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How can I become a eucharistic minister?

How can I become a eucharistic minister?
The process of becoming a communion minister begins by letting your pastor know that you are interested in serving. Priests and deacons are considered the “ordinary ministers of communion” and for some parishes this may be sufficient. However, moderate to large size parishes depend on the assistance of lay ministers of communion. Once formed, the pastor submits the names of the lay ministers to the bishop who approves their commissioning as “Extraordinary Ministers of Holy Communion.”

The pastor then commissions ministers at a Saturday or Sunday liturgy during a brief ritual. Ministers are commissioned for their parish for a period of three years. The commissioning is not transferable. To minister at another parish an individual would need to speak to the pastor of that parish. This parish ministry may include bringing communion to the sick and home-bound as needed.

Formation for Extraordinary Ministers of Holy Communion usually includes ministry formation as well as introductory training in the history, spirituality, and theology of Eucharist. The method of actually offering the host or the cup and the related logistics, while important, are only a small portion of this process. Additional formation is required of those who will bring communion to the sick or home-bound.

Pastors are responsible for the formation of their lay ministers. However, the Office of Worship will offer regional sessions for multiple parishes—time permitting—when requested.

For more information, contact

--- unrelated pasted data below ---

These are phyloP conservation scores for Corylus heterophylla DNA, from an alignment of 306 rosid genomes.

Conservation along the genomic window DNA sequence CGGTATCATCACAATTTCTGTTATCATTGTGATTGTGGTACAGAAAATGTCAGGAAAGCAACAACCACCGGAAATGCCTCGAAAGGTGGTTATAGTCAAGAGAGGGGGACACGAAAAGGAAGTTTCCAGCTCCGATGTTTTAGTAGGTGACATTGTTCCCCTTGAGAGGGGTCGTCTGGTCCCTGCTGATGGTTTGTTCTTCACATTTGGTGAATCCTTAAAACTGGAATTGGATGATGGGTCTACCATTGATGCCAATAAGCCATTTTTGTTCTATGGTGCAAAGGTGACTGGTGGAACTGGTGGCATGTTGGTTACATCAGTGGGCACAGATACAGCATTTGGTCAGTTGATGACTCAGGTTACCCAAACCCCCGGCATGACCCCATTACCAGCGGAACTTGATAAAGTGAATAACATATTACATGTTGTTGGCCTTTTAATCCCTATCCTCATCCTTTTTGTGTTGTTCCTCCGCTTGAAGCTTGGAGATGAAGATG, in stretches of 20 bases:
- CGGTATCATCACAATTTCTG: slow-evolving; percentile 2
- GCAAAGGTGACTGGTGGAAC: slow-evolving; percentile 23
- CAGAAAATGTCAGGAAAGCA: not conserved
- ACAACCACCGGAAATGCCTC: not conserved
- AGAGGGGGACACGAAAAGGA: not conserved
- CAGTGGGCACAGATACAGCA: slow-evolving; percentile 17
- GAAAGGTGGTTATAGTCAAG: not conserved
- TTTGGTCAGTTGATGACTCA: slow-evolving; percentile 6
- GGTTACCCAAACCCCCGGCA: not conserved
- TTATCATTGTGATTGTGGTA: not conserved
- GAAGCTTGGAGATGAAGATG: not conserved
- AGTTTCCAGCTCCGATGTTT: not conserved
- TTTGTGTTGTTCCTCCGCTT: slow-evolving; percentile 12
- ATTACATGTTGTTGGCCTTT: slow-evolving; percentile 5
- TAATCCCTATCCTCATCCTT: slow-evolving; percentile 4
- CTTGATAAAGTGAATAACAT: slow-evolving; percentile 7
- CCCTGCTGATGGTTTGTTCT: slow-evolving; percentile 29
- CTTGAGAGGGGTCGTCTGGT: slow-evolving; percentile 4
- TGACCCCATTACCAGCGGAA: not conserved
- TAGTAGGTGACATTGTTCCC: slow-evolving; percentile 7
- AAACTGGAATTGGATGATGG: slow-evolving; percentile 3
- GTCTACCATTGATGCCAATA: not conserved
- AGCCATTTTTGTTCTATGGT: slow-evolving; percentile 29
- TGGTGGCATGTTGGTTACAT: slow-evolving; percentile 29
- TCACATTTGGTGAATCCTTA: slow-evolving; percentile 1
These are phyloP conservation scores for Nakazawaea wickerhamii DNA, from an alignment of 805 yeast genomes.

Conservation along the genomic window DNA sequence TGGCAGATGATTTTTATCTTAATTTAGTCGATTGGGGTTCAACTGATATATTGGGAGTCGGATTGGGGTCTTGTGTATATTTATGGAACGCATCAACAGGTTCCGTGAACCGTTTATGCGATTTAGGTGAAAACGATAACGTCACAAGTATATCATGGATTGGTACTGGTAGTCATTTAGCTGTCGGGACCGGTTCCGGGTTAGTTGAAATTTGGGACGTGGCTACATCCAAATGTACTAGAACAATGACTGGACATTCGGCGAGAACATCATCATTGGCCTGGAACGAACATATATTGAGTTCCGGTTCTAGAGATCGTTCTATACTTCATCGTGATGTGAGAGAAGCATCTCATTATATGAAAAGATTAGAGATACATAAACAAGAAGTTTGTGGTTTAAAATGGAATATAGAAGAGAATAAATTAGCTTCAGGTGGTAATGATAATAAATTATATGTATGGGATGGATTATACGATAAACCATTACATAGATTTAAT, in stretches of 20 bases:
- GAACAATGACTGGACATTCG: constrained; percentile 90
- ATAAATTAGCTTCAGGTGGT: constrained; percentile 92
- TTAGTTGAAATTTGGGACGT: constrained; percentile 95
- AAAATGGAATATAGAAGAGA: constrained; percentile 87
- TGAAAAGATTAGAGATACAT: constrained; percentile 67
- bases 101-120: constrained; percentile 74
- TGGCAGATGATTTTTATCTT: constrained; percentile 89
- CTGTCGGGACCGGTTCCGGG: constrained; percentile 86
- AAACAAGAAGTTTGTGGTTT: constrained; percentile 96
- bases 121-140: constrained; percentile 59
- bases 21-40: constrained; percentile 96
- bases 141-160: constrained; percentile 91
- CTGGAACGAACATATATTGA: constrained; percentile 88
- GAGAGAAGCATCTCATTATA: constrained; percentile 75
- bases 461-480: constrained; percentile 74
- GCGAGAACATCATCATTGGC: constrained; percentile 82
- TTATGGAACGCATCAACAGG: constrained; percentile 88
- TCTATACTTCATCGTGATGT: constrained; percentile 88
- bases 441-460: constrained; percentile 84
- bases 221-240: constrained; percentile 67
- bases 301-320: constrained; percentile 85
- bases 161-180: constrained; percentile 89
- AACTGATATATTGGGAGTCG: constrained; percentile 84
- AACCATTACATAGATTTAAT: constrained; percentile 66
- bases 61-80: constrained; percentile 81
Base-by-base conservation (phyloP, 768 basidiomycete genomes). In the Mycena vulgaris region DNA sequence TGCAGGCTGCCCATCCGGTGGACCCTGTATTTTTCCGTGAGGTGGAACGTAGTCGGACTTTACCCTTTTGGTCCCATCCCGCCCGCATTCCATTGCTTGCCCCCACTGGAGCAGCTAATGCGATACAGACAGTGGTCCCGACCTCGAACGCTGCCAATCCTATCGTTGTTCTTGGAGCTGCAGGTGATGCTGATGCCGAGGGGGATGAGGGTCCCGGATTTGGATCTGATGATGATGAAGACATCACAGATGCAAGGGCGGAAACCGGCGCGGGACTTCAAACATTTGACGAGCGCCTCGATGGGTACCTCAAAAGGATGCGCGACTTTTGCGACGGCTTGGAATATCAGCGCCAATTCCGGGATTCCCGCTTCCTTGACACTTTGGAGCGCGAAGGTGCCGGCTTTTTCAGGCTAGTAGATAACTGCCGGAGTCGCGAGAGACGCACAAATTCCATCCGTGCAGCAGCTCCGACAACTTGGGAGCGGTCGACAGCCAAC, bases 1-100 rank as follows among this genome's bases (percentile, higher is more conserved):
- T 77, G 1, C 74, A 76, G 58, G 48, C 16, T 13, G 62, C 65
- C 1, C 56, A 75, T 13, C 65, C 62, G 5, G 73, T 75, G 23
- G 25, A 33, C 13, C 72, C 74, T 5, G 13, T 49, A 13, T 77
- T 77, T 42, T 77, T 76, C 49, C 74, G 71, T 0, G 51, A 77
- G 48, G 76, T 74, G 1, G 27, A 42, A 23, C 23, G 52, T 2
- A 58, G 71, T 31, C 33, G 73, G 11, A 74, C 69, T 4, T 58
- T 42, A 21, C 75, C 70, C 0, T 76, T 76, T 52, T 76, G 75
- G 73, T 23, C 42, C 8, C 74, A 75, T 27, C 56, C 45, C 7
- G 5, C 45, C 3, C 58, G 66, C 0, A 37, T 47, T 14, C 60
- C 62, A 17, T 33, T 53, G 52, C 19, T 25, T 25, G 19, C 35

Matthew Clark
Administrator of the Office of Worship
Diocese of Erie

What is the Church’s policy on Sunday obligation for attending Mass while on vacation?
Q: My husband and I will be vacationing in Glacier National Park in northern Montana later this month. We will be there over the weekend. I have been researching Mass times for that weekend. The closest church is 7 miles away but the only Sunday Mass is 11 a.m. which is too late if we're not make our western destination by evening. The next closest church is 30 miles away from where we are staying. What is the church’s policy on Sunday obligation for attending Mass in these circumstances?

A: Participation in Mass on Saturday evening or Sunday is an essential part of fulfilling God’s commandment to “Keep Holy the Sabbath.” We as Catholics have a serious responsibility to do everything reasonable to fulfill this obligation. It’s important to note that God does not need us to attend Mass – God does not need anything. We need to attend Mass. The personal and spiritual support which comes from the prayer of the community, and receiving the Lord in the Eucharist, is essential to our spiritual well-being.

With that being said, the Church’s sacramental law recognizes that sometimes participation in Sunday Mass is impossible due to illness, bad weather, lack of a church nearby etc. God does not expect the impossible from us. So if it is not reasonably possible to attend Mass, then we are obviously not bound to do so. In these cases, the Church strongly encourages us to take suitable time instead for personal or family prayer in place of the Sunday Mass celebration.